10 Causes of Dystonia

By jolene
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Dystonia is a term that refers to involuntary, spasmodic, and sustained muscle contractions. It involves both the contraction of agonist and antagonist muscles. These movements are usually sustained, slow, repetitive, and patterned. However, in some cases, it can fluctuate and become unpredictable.

The frequent abnormal twisting and posturing can be painful for patients with dystonia. It is also a disabling and debilitating issue that greatly impacts the quality of life. It can have a significant impact on the vocational, personal, and emotional life of the individual, resulting in loss of independence and constant need of assistance.

The management of dystonia may involve oral medications, rehabilitative therapies, surgery, and neurochemolytic interventions. The availability of counseling and support groups can also be beneficial for patients. Dystonic disorders can have a chronic course and lead to persistent disability. Since different dystonic disorders have different treatment, the distinction of the different types of dystonia is crucial. Dystonia can be classified based on etiology, age of onset, and anatomical distribution.


Cause #1: Primary or Idiopathic Dystonia

Primary or idiopathic dystonia occurs sporadically and can be seen in autosomal recessive, autosomal dominant, or X-linked recessive disorders. Childhood onset dystonia that is hereditary is quite commonly seen among the Ashkenazi Jewish population.

Currently, there are at least 12 types of dystonia that can be differentiated based on genetics. The identification of these genes may help with the understanding and treatment of these disorders.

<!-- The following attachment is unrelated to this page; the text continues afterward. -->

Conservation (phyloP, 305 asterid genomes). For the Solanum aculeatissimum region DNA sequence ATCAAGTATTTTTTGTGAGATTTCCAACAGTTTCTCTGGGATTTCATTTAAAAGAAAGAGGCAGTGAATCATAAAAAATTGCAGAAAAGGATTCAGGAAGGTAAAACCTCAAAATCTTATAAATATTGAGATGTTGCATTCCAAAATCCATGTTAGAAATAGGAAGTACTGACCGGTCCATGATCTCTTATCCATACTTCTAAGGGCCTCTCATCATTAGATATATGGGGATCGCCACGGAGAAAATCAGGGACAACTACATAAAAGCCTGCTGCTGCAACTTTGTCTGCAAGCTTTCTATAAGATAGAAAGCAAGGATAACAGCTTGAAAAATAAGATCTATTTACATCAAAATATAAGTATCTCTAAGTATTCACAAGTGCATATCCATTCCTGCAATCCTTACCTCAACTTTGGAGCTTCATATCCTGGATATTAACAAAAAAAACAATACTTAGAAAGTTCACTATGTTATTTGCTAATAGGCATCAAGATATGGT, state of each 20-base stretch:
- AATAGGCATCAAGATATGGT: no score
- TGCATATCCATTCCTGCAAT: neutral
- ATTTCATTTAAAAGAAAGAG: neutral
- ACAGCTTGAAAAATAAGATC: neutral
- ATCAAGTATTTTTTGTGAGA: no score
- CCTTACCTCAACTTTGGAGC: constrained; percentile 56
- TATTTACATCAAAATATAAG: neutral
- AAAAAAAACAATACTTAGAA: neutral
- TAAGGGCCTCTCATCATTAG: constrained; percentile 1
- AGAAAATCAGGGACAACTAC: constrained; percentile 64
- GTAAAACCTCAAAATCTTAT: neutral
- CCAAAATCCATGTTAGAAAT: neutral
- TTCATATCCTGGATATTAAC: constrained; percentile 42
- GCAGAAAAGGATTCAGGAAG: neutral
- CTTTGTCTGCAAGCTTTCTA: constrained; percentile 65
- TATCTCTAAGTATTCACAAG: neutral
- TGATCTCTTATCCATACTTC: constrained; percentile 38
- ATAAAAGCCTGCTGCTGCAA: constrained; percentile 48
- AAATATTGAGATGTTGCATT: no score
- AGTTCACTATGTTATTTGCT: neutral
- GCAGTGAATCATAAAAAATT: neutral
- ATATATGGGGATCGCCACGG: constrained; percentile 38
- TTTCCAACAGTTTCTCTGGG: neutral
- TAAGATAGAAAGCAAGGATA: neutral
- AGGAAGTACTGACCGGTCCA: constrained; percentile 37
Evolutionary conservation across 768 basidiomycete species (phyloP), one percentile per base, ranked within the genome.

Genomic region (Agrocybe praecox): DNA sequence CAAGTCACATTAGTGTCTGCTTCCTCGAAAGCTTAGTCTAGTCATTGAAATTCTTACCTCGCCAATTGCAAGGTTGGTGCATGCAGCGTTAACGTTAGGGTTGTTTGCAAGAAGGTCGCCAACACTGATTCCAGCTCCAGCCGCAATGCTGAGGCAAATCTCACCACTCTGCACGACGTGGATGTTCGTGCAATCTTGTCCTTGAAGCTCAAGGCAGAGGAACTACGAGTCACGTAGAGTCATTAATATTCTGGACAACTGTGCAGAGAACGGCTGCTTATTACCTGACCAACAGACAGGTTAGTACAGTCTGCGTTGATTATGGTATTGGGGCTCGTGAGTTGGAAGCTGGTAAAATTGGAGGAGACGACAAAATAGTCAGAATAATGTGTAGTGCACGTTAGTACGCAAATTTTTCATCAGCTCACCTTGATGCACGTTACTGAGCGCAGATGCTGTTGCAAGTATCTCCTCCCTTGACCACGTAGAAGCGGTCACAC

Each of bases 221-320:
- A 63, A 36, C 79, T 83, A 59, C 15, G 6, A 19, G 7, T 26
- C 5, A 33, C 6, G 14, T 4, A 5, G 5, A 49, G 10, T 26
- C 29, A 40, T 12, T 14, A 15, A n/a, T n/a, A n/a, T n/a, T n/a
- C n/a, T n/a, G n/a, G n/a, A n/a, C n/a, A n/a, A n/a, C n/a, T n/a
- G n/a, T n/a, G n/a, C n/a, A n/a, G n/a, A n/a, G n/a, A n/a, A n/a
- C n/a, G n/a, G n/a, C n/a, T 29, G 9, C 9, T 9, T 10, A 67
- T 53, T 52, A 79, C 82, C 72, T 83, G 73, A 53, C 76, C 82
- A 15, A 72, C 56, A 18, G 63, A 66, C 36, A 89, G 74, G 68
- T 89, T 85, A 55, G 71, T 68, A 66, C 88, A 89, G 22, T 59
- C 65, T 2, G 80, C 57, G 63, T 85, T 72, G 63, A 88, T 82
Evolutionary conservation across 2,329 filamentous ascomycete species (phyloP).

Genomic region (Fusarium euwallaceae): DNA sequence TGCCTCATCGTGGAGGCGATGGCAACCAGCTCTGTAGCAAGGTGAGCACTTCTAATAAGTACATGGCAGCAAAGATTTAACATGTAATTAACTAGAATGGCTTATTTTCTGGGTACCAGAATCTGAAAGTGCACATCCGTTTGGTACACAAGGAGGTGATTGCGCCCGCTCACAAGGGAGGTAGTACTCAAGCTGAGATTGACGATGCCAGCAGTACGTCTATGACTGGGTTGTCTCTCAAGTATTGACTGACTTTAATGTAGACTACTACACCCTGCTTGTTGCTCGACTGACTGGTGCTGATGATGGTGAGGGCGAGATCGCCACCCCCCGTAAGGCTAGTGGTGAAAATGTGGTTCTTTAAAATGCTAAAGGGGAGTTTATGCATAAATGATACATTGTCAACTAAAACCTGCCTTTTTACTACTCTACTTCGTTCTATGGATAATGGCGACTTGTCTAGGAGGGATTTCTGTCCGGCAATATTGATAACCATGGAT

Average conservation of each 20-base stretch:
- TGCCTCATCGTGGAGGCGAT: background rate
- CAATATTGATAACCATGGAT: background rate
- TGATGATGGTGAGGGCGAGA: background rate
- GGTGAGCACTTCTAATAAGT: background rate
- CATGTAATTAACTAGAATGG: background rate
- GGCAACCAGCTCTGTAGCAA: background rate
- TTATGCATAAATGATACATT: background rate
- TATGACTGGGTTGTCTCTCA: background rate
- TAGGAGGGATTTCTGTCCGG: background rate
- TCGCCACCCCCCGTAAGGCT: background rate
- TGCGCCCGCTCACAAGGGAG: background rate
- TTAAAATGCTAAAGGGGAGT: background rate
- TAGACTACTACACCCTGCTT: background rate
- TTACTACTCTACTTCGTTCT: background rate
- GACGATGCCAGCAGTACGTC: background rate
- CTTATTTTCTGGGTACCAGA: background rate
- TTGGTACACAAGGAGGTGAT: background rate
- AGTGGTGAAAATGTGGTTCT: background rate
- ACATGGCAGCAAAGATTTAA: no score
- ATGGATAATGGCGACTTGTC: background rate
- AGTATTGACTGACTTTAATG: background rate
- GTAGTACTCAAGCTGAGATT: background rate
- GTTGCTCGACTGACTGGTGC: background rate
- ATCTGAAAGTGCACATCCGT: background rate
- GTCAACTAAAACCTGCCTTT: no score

Cause #2: Chlorpromazine

Chlorpromazine is an antipsychotic that can be used to treat psychotic disorders such as schizophrenia. It also has other uses such as the treatment of bipolar disorder, anxiety before surgery, attention deficit hyperactive disorder, and more.

Common side effects are hypotension, sleepiness, dry mouth, and weight gain. Serious side effects include neuroleptic malignant syndrome, dystonia, and low white blood cell counts.


Cause #3: Antiemetics

Antiemetics are drugs that are helpful against nausea and vomiting. They can be used in the treatment of motion sickness, side effects of chemotherapy, gastroenteritis, and more. They have also been proven to be safe for pregnant women for the treatment of morning sickness and hyperemesis gravidarum.

Different types of antiemetics include 5-HT3 receptor antagonists, dopamine antagonists, cannabinoids, NK1 receptor antagonists, and H1 histamine receptor antagonists. Dystonia has been observed as a side effect of certain antiemetics in some patients.


Cause #4: Wilson’s Disease

Wilson’s disease is a genetic condition where there is buildup of copper in the body. The symptoms of Wilson’s disease include edema, weakness, vomiting, jaundice, pruritus, ascites, muscle stiffness, dystonia, tremors, difficulty speaking, personality changes, hallucinations, and more.

It is an autosomal recessive condition. The diagnosis often involves blood tests, liver biopsy, urine testing, and genetic testing. It can be managed through medication and dietary changes.


Cause #5: Meningitis

Meningitis occurs when there is acute inflammation of the meninges, the protective membranes surrounding the spinal cord and brain. It results in symptoms such as neck stiffness, fever, headache, confusion, vomiting, altered consciousness, photophobia, phonophobia, dystonia, drowsiness, irritability, and more.